... blood pressure, and white blood cell count. Bacteremia is typically transient and is quickly removed from the blood by the ... an infected blood clot (suppurative thrombophlebitis), or an infected blood vessel graft. Persistent bacteremia can also occur ... no implanted prostheses, negative blood cultures after 2-4 days of treatment, and signs of clinical improvement after 72 hrs. ... The patient's skin is typically cleaned with an alcohol-based product prior to drawing blood to prevent contamination. Blood ...
... the attentuation of blood vessels in the retina. Non-syndromic RP usually presents a variety of the following symptoms: Night ... A visual prosthesis may be an option in certain people with severe disease. It is estimated to affect 1 in 4,000 people. Onset ... Early onset RP occurs within the first few years of life and is typically associated with syndromic disease forms, while late ... The Argus retinal prosthesis became the first approved treatment for the disease in February 2011, and is currently available ...
... or the visceral vessels can be separately revascularized. Because of collateral blood flow from the SMA via the marginal artery ... Open surgery typically involves exposure of the dilated portion of the aorta and insertion of a synthetic (Dacron or Gore-Tex) ... June 1999). "Descending aorta substitution with expandable ends prosthesis. Case report". J Cardiovasc Surg (Torino). 40 (3): ... If visceral vessels are involved in the diseased aortic segment, a branched graft can be used with branches sewn directly to ...
... effectively pinching and isolating one side of the great vessel. Blood continues to flow to the body's lower half through the ... Surgeons typically assemble their own tools to core and remove a plug of muscle from the left ventricular wall. In 2011, Correx ... In 1962-63, Templeton implanted prostheses similar to those originally described by Sarnoff in five patients with severe aortic ... When an apicoaortic conduit is implanted, blood continues to flow from the heart through the aortic valve. In addition, blood ...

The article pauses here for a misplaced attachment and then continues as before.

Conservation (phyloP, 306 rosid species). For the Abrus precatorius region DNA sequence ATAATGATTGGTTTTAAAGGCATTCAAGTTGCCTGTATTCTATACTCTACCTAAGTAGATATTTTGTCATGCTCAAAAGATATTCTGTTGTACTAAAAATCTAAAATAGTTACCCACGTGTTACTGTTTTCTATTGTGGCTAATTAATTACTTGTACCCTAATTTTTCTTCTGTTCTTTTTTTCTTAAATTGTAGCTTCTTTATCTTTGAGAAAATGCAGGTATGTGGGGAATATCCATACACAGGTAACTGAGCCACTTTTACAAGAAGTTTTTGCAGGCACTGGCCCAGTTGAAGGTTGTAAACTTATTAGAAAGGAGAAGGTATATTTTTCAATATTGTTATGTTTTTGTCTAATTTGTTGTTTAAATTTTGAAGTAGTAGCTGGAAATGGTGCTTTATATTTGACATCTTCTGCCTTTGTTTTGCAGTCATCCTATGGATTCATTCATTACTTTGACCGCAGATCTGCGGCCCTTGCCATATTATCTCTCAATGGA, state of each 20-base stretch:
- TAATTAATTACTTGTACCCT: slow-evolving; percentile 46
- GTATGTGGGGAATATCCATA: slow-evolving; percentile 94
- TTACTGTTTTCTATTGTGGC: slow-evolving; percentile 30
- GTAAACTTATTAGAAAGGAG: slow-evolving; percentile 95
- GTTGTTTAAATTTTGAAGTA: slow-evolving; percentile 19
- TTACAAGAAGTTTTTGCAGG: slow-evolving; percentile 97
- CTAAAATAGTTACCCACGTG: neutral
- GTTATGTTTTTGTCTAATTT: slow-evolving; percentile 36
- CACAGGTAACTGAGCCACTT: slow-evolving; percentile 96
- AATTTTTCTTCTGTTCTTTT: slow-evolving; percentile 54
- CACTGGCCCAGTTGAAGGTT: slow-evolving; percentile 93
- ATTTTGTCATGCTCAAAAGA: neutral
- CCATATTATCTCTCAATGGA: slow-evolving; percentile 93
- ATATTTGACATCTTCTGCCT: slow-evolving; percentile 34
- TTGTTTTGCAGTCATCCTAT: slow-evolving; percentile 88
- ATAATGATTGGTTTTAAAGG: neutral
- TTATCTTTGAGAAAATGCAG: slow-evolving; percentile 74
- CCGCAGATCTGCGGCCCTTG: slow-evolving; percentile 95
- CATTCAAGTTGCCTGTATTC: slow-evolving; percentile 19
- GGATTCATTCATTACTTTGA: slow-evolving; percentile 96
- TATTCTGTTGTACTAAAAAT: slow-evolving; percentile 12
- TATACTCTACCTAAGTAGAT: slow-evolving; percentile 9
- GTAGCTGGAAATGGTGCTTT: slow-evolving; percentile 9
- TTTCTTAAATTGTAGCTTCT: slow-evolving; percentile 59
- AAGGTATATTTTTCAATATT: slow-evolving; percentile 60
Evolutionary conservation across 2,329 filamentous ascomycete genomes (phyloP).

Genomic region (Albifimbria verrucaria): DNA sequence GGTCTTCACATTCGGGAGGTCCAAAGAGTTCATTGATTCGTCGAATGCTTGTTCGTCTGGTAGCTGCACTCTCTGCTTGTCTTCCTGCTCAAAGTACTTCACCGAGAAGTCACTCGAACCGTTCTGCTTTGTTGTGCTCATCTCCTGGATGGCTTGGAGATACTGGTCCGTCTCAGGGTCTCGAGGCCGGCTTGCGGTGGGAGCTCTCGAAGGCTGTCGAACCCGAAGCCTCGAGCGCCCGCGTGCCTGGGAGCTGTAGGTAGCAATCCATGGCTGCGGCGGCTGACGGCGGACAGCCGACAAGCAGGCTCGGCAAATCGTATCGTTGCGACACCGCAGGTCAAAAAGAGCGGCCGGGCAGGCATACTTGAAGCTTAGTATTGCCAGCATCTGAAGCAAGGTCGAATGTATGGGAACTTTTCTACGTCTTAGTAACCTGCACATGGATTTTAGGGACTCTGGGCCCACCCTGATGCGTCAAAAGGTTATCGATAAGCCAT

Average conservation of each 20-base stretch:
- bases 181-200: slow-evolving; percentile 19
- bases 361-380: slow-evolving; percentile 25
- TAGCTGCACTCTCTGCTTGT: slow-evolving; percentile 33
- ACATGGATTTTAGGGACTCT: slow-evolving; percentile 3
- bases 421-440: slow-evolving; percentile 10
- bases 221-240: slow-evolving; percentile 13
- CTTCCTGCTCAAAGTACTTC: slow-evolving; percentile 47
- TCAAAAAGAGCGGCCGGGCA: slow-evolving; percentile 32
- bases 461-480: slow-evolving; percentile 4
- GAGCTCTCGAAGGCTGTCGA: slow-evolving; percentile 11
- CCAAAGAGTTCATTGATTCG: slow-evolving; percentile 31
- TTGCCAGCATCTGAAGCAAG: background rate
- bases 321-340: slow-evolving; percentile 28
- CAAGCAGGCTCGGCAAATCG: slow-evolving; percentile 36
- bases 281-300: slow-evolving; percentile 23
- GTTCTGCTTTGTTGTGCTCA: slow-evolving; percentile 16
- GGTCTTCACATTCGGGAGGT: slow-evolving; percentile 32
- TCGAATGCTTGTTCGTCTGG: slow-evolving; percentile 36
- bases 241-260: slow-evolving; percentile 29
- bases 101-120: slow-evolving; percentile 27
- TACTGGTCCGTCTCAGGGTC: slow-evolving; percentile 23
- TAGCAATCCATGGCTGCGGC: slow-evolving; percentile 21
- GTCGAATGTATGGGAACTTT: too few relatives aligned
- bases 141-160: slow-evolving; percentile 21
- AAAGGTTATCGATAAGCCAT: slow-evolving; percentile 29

Nearby anatomic structures, such as the inferior alveolar nerve, the maxillary sinus and blood vessels, can also be injured ... Bridges typically connect to more than one implant and may also connect to teeth as anchor points. Typically the number of ... The dental prosthesis can be disconnected from the implant abutments with finger pressure by the wearer. To enable this, the ... a finger of tissue based on a blood vessel in the palate (called a vascularized interpositional periosteal-connective tissue ( ...
Diagnosis is typically suspected based on symptoms. This is then supported by blood tests, medical imaging, or bone biopsy. ... Pus spreads into the bone's blood vessels, impairing their flow, and areas of devitalized infected bone, known as sequestra, ... Gallium scans are 100% sensitive for osteomyelitis but not specific, and may be helpful in patients with metallic prostheses. ... In those with poor blood flow, amputation may be required. With treatment outcomes are often generally good when the condition ...
The venous vessels parallel the arteries.[2] The lymphatic ducts that drain the nipple are the same for the breast.[2] The ... Marsupials and eutherian mammals typically have an even number of nipples arranged bilaterally, from as few as two to as many ... Nipple discharge other than breast milk, including blood. *Any change in the size or the shape of the breast or nipple ... Nipple prosthesis for breast cancer survivors. *Nipple piercing. *Supernumerary (third) nipple. *Udder ...
The present invention provides modular bifurcated intraluminal tubular prostheses, particularly stents and stent-grafts, for ... is typically attached to the frame to prevent blood flow through a ruptured vessel wall. Such liners are often formed from ... Proper matching of the prosthesis to the branching blood vessel is critical to the treatment of an aneurysm. The prosthesis ... Resilient prosthesis for widening a channel, particularly a blood vessel, and method for making same. ...
... a laterally protruding member atraumatically engages the ostium of a side or branch vessel. The protruding member may be fixed ... A primary endoluminal prosthesis is then fixed to the modular fixation device to bypass a diseased portion of the anatomy. ... An endoluminal prosthesis is provided with an improved fixation system for coupling the endoluminal prosthesis to an inner wall ... on a modular fixation device for initial fixation within the body lumen with the finger member within the side or branch vessel ...